Still on my soup kick, I decided to try a, dare I say it? Cauliflower soup (thanks to my trusty "India's 500 Best Recipes" cookbook). Spices unique to Middle and South Eastern food always warm my thoughts and tummy. And, let's be honest, who doesn't love a yummy way to get your veggie count up?

  • 1 large potato, diced
  • 1 small head of cauliflower, chopped
  • 1 onion, chopped
  • 1 tbsp oil
  • 1 garlic clove, crushed
  • 1 tbsp grated fresh root ginger
  • 2 tsp ground turmeric
  • 1 tsp cumin seeds
  • 1 tsp black mustard seeds
  • 2 tsp ground coriander
  • 4 C vegetable stock
  • 1 1/4 C Greek (plain) yogurt
  • salt and ground black pepper
  • fresh coriander (cilantro) or parsley, to garnish
  1. Put the potato, cauliflower and onion into a large, heavy pan with the oil and 3 tbsp water. Heat until hot and bubbling, then stir well, cover the pan and turn the heat down. Continue cooking the mixture for about 10 minutes.

  2. Add the garlic, ginger and spices. Stir well, and cook for another 2 minutes, stirring occasionally. Pour in the stock and season well. Bring to a boil, then cover and simmer for about 20 minutes.

  3. Puree with immersion hand blender (or in a food processor or blender in small batches, then return to the pan). Stir in the yogurt, adjust the seasoning and serve garnished with coriander or parsley. For a twist, try it chilled.

    Et voila!

Tuesday, March 2, 2010

Sweet-and-Sour Balti Chicken

Growing up in Northern Virginia, you'd think I would have at least tried a good number of different ethnic cuisines. Truth be told, my momma was more of an "American" kinda cook so we had meat loaf, chicken turnovers, pot roast and pork chops more than anything else, with a bonus treat of the occasional pizza delivery or Chinese take-out.

On my third date with my now-husband, I was treated to my first-ever Indian experience - yes, experience. Between our sopping-wet run to the parking garage from the Baltimore Aquarium and our lecture by a homeless man about the genocide of blacks in Baltimore County, I was kind of hoping our date would be on its way to a nice, quiet ride home. Nope!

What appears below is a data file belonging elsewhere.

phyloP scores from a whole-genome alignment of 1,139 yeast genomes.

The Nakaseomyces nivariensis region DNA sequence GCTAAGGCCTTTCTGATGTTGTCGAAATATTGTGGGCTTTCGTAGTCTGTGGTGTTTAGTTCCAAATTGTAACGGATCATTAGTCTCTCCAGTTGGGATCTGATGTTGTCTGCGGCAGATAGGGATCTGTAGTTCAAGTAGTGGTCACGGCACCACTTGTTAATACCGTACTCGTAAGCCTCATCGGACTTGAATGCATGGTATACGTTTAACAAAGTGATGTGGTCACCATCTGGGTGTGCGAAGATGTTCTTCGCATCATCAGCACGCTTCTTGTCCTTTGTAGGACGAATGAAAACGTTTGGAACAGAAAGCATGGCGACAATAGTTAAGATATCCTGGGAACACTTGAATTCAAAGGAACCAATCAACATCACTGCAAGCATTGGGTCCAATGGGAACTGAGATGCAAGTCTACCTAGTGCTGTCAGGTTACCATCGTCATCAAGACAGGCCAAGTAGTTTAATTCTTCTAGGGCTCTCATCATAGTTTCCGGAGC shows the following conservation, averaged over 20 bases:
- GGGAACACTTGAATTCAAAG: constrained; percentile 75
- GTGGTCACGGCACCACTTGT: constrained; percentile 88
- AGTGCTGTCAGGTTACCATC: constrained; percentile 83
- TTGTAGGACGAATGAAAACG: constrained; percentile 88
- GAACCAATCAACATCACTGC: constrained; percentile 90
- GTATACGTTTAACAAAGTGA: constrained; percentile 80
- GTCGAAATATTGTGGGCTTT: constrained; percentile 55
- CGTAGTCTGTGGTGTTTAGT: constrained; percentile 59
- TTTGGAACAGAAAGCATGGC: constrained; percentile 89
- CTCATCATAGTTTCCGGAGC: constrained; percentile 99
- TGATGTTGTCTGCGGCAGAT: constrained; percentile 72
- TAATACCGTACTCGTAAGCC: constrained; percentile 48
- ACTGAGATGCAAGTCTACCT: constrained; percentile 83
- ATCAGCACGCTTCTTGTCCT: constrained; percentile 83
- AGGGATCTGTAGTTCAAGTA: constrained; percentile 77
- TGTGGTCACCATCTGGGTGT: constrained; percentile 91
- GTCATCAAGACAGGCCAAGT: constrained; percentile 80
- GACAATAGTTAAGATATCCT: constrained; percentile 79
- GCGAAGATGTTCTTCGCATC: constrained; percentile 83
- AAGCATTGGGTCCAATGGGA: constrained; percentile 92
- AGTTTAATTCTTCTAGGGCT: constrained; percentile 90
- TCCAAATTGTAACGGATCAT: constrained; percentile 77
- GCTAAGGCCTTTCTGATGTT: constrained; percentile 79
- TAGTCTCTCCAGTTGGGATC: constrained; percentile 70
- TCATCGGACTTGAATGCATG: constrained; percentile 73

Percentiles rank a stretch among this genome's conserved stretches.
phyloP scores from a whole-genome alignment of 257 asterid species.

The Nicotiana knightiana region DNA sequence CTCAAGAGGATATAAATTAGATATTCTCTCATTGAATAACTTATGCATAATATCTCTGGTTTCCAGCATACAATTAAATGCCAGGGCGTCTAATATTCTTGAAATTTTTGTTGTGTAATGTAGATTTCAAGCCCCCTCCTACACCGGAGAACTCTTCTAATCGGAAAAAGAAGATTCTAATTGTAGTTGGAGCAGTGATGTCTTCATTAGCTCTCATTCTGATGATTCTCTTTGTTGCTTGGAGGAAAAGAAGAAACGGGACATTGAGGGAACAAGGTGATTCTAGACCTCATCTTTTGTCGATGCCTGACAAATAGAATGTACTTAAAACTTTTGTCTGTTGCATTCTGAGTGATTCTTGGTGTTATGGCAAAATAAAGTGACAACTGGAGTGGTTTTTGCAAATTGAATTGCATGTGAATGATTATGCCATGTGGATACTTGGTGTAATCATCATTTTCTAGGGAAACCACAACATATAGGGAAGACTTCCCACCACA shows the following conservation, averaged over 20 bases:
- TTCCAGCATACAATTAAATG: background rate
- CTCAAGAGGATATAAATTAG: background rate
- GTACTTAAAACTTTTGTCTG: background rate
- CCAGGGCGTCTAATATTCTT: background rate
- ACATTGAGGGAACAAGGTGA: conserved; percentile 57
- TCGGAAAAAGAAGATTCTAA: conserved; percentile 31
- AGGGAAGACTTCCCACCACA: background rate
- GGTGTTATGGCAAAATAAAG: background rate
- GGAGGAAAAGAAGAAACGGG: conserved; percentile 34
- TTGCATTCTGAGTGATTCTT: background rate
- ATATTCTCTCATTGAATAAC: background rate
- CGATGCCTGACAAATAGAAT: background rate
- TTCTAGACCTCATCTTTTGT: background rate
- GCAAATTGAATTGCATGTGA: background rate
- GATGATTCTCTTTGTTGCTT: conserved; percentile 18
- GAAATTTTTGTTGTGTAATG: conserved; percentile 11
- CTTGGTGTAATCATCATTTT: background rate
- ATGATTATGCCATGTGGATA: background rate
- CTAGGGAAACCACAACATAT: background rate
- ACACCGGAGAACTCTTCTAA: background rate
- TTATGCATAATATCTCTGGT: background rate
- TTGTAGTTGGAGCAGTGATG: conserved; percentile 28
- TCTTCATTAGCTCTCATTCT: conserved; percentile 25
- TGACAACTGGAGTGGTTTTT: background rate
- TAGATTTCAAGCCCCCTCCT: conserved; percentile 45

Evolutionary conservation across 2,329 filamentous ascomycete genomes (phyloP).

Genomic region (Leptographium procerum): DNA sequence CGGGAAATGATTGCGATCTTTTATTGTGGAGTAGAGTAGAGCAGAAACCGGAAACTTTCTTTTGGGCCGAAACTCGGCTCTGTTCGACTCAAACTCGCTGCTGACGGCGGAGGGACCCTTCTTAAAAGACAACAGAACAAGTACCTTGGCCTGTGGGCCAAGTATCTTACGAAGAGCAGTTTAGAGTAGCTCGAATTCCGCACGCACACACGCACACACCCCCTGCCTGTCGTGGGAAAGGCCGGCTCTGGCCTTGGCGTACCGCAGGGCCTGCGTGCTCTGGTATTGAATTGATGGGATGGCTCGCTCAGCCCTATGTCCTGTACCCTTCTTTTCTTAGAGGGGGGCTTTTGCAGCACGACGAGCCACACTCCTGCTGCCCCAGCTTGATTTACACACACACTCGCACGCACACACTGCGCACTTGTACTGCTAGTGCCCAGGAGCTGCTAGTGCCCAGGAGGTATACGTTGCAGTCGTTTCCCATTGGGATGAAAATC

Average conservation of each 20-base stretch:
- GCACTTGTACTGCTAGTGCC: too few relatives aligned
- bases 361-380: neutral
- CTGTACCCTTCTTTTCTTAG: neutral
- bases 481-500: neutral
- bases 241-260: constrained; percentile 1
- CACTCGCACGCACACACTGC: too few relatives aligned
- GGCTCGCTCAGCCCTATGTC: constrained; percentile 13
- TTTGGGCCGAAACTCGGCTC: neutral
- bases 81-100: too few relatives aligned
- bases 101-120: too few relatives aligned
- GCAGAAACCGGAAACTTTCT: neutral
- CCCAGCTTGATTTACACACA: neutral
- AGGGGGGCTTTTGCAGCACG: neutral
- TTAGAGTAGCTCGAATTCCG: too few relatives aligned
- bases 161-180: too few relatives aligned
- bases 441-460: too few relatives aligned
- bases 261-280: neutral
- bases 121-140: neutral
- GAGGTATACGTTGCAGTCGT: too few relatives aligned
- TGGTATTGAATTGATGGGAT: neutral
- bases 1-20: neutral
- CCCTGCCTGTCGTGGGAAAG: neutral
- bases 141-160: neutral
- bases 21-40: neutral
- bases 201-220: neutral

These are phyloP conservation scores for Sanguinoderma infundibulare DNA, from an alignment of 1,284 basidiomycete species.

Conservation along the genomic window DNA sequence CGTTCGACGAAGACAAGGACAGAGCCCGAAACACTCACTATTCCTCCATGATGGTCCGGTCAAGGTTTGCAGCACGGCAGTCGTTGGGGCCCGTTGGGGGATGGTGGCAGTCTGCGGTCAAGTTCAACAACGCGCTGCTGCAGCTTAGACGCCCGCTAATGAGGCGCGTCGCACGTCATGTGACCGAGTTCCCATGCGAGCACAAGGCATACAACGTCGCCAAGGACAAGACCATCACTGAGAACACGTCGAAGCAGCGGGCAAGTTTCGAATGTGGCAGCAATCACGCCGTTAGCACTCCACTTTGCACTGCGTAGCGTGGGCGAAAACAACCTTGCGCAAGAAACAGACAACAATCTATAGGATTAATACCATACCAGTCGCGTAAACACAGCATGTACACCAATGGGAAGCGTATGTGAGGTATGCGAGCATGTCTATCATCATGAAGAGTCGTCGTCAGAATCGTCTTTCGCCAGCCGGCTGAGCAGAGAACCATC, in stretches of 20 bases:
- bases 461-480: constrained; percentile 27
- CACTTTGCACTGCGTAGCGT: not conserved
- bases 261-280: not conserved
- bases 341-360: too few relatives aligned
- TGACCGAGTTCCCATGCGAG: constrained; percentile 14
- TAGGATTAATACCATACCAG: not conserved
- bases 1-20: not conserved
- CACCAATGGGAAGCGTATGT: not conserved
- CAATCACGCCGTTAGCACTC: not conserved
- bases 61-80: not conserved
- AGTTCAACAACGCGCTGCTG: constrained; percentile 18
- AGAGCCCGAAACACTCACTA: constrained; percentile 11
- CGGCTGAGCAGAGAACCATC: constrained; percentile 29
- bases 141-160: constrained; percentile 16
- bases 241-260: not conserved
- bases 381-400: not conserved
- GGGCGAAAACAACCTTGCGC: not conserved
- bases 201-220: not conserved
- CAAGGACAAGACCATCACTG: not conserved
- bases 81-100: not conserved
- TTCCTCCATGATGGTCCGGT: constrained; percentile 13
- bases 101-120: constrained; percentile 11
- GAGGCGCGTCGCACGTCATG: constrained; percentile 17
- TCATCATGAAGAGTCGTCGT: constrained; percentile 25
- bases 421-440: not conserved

Adam delightfully surprised me with dinner at Kumari Restaurant and Bar. Like two little lovebirds, we were nestled up in a window seat overlooking the rainy, sparkly street below. I won't go into all the mushy details of staring into his deep blue eyes or admiring him trying to hide his smile ::sighs::, but I will say it might have been the first night that I've ever enjoyed a new food so fully. (Come on - if you've tried fresh naan or good chicken korma, you know what I'm talking about!)

Since then, I've tried a handful of Indian dishes at home, all from "India's 500 Best Recipes" by a collection of authors. This is one of my go-to recipes when I'm craving a quick (and cheap) Indian fix.


  • 3 tbsp tomato paste
  • 2 tbsp Greek (plain) yogurt
  • 1 1/2 tsp garam masala
  • 1 tsp chilli powder
  • 1 tsp crushed garlic
  • 2 tbsp mango chutney
  • 1 tsp salt
  • 1/2 tsp white sugar
  • 4 tbsp corn oil
  • 1 1/2 lb boneless, skinless chicken, cubed
  • 2/3 C water
  • 2 fresh green chillies, chopped
  • 2 tbsp chopped fresh coriander
  • 2 tbsp light cream
  • Rice (instant white or basmati if you have time)
  1. Mix the tomato paste, yogurt, garam masala, chilli powder, crushed garlic, mango chutney, salt and sugar in a medium mixing bowl. Stir well.

  2. Heat the oil in a karahi, wok or deep pan. Lower the heat slightly and pour in the spice mixture. Bring to a boil and cook for about 2 minutes, stirring occasionally.
  3. Add the chicken pieces and stir until they are well coated.
  4. Stir in the water to thin the sauce slightly. Continue cooking for 5-7 minutes, or until the chicken is fully cooked and tender.
  5. Make sure you've got your rice ready to be plated.
  6. Finally, add the fresh chillies, coriander and cream to the spice mix. Cook for another 2 minutes over low heat, then serve on rice bed.

    Et voila!